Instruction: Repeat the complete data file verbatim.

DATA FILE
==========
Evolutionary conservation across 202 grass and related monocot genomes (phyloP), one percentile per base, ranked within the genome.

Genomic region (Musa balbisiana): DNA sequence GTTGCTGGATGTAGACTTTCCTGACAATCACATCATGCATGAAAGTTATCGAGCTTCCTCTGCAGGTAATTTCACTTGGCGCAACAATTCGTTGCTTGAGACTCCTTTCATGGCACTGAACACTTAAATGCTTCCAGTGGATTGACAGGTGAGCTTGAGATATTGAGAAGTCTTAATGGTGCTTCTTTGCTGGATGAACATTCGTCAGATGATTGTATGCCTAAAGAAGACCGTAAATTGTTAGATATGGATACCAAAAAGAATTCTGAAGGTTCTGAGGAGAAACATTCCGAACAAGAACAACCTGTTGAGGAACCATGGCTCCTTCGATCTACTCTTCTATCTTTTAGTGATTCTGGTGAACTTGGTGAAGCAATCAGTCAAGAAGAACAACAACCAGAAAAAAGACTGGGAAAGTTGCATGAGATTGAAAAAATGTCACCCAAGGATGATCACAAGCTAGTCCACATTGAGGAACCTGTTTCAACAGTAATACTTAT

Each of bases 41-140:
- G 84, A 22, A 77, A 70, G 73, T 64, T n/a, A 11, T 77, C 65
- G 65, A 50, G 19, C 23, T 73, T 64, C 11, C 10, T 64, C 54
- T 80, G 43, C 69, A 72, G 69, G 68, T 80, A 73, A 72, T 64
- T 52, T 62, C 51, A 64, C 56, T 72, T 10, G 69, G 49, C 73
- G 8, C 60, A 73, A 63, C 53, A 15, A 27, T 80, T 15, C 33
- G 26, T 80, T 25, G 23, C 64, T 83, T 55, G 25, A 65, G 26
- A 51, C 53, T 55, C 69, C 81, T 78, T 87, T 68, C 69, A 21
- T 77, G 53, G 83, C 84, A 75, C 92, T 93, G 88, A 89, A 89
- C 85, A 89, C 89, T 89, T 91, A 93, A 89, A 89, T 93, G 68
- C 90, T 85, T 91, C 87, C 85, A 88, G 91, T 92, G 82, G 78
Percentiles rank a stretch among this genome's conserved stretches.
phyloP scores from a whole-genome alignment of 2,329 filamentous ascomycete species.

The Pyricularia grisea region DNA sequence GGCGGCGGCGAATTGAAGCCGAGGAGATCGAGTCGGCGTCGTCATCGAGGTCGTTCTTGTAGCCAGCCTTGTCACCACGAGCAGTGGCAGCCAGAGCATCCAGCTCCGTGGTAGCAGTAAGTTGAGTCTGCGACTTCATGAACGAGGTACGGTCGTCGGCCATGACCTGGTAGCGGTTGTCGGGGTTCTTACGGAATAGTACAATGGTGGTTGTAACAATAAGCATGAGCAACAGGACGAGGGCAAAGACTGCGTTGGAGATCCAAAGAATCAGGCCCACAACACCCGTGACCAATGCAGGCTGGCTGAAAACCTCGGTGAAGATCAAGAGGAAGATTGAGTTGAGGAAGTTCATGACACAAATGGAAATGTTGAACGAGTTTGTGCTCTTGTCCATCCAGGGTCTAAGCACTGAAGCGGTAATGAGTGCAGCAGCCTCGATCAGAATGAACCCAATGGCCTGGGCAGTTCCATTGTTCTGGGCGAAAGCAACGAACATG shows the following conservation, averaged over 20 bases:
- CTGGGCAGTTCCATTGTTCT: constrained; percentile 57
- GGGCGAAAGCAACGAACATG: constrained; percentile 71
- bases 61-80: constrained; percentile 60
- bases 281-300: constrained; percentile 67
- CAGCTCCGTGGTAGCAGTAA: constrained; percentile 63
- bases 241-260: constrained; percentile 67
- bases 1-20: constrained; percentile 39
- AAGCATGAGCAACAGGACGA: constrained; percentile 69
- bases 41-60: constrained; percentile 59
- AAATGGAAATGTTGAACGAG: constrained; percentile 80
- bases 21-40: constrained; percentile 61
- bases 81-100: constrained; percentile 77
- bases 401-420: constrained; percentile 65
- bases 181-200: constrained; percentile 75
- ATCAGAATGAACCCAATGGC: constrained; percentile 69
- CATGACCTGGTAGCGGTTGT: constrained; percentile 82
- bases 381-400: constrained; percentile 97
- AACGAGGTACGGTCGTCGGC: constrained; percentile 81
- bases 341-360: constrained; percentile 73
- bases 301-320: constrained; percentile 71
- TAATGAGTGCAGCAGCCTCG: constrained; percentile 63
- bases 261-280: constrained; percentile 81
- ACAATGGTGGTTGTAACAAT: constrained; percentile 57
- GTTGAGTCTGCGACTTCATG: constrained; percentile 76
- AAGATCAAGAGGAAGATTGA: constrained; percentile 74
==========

Evolutionary conservation across 202 grass and related monocot genomes (phyloP), one percentile per base, ranked within the genome.

Genomic region (Musa balbisiana): DNA sequence GTTGCTGGATGTAGACTTTCCTGACAATCACATCATGCATGAAAGTTATCGAGCTTCCTCTGCAGGTAATTTCACTTGGCGCAACAATTCGTTGCTTGAGACTCCTTTCATGGCACTGAACACTTAAATGCTTCCAGTGGATTGACAGGTGAGCTTGAGATATTGAGAAGTCTTAATGGTGCTTCTTTGCTGGATGAACATTCGTCAGATGATTGTATGCCTAAAGAAGACCGTAAATTGTTAGATATGGATACCAAAAAGAATTCTGAAGGTTCTGAGGAGAAACATTCCGAACAAGAACAACCTGTTGAGGAACCATGGCTCCTTCGATCTACTCTTCTATCTTTTAGTGATTCTGGTGAACTTGGTGAAGCAATCAGTCAAGAAGAACAACAACCAGAAAAAAGACTGGGAAAGTTGCATGAGATTGAAAAAATGTCACCCAAGGATGATCACAAGCTAGTCCACATTGAGGAACCTGTTTCAACAGTAATACTTAT

Each of bases 41-140:
- G 84, A 22, A 77, A 70, G 73, T 64, T n/a, A 11, T 77, C 65
- G 65, A 50, G 19, C 23, T 73, T 64, C 11, C 10, T 64, C 54
- T 80, G 43, C 69, A 72, G 69, G 68, T 80, A 73, A 72, T 64
- T 52, T 62, C 51, A 64, C 56, T 72, T 10, G 69, G 49, C 73
- G 8, C 60, A 73, A 63, C 53, A 15, A 27, T 80, T 15, C 33
- G 26, T 80, T 25, G 23, C 64, T 83, T 55, G 25, A 65, G 26
- A 51, C 53, T 55, C 69, C 81, T 78, T 87, T 68, C 69, A 21
- T 77, G 53, G 83, C 84, A 75, C 92, T 93, G 88, A 89, A 89
- C 85, A 89, C 89, T 89, T 91, A 93, A 89, A 89, T 93, G 68
- C 90, T 85, T 91, C 87, C 85, A 88, G 91, T 92, G 82, G 78
Percentiles rank a stretch among this genome's conserved stretches.
phyloP scores from a whole-genome alignment of 2,329 filamentous ascomycete species.

The Pyricularia grisea region DNA sequence GGCGGCGGCGAATTGAAGCCGAGGAGATCGAGTCGGCGTCGTCATCGAGGTCGTTCTTGTAGCCAGCCTTGTCACCACGAGCAGTGGCAGCCAGAGCATCCAGCTCCGTGGTAGCAGTAAGTTGAGTCTGCGACTTCATGAACGAGGTACGGTCGTCGGCCATGACCTGGTAGCGGTTGTCGGGGTTCTTACGGAATAGTACAATGGTGGTTGTAACAATAAGCATGAGCAACAGGACGAGGGCAAAGACTGCGTTGGAGATCCAAAGAATCAGGCCCACAACACCCGTGACCAATGCAGGCTGGCTGAAAACCTCGGTGAAGATCAAGAGGAAGATTGAGTTGAGGAAGTTCATGACACAAATGGAAATGTTGAACGAGTTTGTGCTCTTGTCCATCCAGGGTCTAAGCACTGAAGCGGTAATGAGTGCAGCAGCCTCGATCAGAATGAACCCAATGGCCTGGGCAGTTCCATTGTTCTGGGCGAAAGCAACGAACATG shows the following conservation, averaged over 20 bases:
- CTGGGCAGTTCCATTGTTCT: constrained; percentile 57
- GGGCGAAAGCAACGAACATG: constrained; percentile 71
- bases 61-80: constrained; percentile 60
- bases 281-300: constrained; percentile 67
- CAGCTCCGTGGTAGCAGTAA: constrained; percentile 63
- bases 241-260: constrained; percentile 67
- bases 1-20: constrained; percentile 39
- AAGCATGAGCAACAGGACGA: constrained; percentile 69
- bases 41-60: constrained; percentile 59
- AAATGGAAATGTTGAACGAG: constrained; percentile 80
- bases 21-40: constrained; percentile 61
- bases 81-100: constrained; percentile 77
- bases 401-420: constrained; percentile 65
- bases 181-200: constrained; percentile 75
- ATCAGAATGAACCCAATGGC: constrained; percentile 69
- CATGACCTGGTAGCGGTTGT: constrained; percentile 82
- bases 381-400: constrained; percentile 97
- AACGAGGTACGGTCGTCGGC: constrained; percentile 81
- bases 341-360: constrained; percentile 73
- bases 301-320: constrained; percentile 71
- TAATGAGTGCAGCAGCCTCG: constrained; percentile 63
- bases 261-280: constrained; percentile 81
- ACAATGGTGGTTGTAACAAT: constrained; percentile 57
- GTTGAGTCTGCGACTTCATG: constrained; percentile 76
- AAGATCAAGAGGAAGATTGA: constrained; percentile 74